Selkirk Ecosystem

The Selkirk Ecosystem covers 2,200 square miles, spanning portions of the western Idaho Panhandle, northeast Washington and southern British Columbia.

Vital Ground Partner Projects in the Selkirks:
• 3 habitat protection partnerships
• 1 conflict reduction partnership
• 139,360 acres conserved

Grizzlies in the Selkirks:
• Current population estimate of 70-80 bears
• Fragmented into two subpopulations (American and Canadian) of roughly equal size, with little evidence of genetic exchange
• Habitat cores include Idaho state lands, portions of Colville and Idaho Panhandle national forests, and West Arm Provincial Park
• Communities within or adjacent include: Sandpoint, Bonner’s Ferry, Priest Lake, Creston, and Nelson

Luxor Linkage

Conservation Partner: The Nature Conservancy of Canada
Partnership Type: Habitat Protection
Size: 960 acres
Vital Ground since: 2016

Grizzly bears don’t recognize international borders, so Vital Ground doesn’t let them limit our work. We were delighted to provide a partner grant for The Nature Conservancy of Canada’s Luxor Linkage acquisition, a project to protect 960 acres of remarkable connective habitat between the Selkirk and Purcell Mountains of British Columbia and the Canadian Rockies to their east. Grizzlies, endangered badgers, mountain goats and moose are just a few of the species that will benefit from the conservation of this lush wetland area.

Photo: Western Rivers Conservancy

Bennett Meadows

Conservation Partner: Western Rivers Conservancy
Partnership Type: Habitat Protection
Size: 2,400 acres
Vital Ground since: 2014

Slowly but surely, grizzly bears are returning to Washington state, and Vital Ground is lending a helping hand. As our first habitat project in the Evergreen State, we helped conserve Bennett Meadows, a lush, wildlife-rich zone just south of the Canadian border in northeast Washington.

It’s part of a larger borderland area known as The Wedge, an important low-elevation mix of forest, meadow, riparian and wetland habitat that helps extend the Selkirk Ecosystem to the west. With Vital Ground providing a $25,000 partner grant, Western Rivers Conservancy of Portland, Ore., purchased the 2,400-acre tract. An inholding surrounded by Colville National Forest, Bennett Meadows could eventually play a key role in connecting the Selkirks with the North Cascades Ecosystem, located less than a hundred miles to the west. The project is already paying dividends—not far from Bennett Meadows, biologists recently captured their first grizzly in Washington for tracking research in more than 30 years.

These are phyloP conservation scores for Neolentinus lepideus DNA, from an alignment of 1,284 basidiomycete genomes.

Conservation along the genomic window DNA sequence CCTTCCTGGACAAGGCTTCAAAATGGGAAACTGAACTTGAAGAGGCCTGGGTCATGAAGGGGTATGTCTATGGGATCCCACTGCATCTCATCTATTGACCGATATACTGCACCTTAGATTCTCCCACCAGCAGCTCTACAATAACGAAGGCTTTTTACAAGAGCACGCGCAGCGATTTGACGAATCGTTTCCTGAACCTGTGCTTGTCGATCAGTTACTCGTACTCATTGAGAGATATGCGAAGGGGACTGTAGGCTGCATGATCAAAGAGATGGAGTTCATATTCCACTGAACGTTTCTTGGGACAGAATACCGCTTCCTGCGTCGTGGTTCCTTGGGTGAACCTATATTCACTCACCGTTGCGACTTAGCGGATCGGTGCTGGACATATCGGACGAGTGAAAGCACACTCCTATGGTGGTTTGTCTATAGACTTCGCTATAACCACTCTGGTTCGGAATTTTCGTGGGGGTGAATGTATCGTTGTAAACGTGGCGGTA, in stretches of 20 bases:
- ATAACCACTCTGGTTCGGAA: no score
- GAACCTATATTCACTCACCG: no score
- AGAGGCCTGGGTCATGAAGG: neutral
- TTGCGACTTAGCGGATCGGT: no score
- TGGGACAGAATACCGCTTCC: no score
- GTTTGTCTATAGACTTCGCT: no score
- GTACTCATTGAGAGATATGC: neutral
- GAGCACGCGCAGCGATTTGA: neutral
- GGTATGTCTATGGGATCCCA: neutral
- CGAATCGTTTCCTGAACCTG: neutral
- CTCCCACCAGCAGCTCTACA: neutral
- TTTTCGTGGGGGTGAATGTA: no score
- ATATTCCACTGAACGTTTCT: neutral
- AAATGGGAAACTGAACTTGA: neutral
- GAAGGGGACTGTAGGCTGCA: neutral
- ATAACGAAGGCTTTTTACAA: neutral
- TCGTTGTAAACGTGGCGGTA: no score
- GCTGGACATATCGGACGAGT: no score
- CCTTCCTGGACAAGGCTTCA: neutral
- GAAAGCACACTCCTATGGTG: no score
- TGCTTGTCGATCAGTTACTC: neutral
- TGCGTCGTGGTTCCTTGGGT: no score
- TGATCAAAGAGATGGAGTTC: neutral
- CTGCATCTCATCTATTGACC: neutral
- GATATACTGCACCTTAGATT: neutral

Darkwoods Complex

Conservation Partner: The Nature Conservancy of Canada
Partnership Type: Habitat Protection
Size: 136,000 acres
Vital Ground since: 2008

Old growth forests, subalpine meadows, lush lakeshores and river valleys—the West Kootenay region of British Columbia boasts a huge diversity of life and a vast network of connected habitat that stretches across the border into the Selkirk Mountains of the Idaho Panhandle and the Purcell Range of Montana’s northwest corner. That’s why Vital Ground was eager to contribute to the largest private-land conservation effort in Canadian history: The Nature Conservancy of Canada’s sprawling Darkwoods complex.

Photo: Adam Lieberg

Selkirk Community Outreach

Conservation Partner: Idaho Fish & Wildlife Foundation
Partnership Type: Conflict Reduction
Vital Ground since: 2004

The Selkirks serve as a critical funnel for wide-ranging Canadian grizzlies. Bears with the itch to roam may pass south through the range into Idaho, then on to the Cabinet-Yaak and Bitterroot ecosystems. But for such movements to occur, social tolerance must follow the animals across state and national borders. That’s why we were eager to offer a grant to the Idaho Fish & Wildlife Foundation in support of Idaho Fish & Game’s Grizzly Bear Education and Enforcement Project. The initiative sends state wildlife managers into the rural communities of the Selkirk area with the goal of educating citizens on bear safety and conflict-reduction practices while ensuring that the grizzly’s protections under the Endangered Species Act remain enforced.

Other Conservation Partner Projects

in Grizzly Recovery Ecosystems

Vital Ground works to protect and restore habitat for wild grizzly populations in ecosystems where the U.S. Fish and Wildlife Service has designated grizzly bear recovery zones and where state wildlife management agencies have placed an emphasis on conserving the species.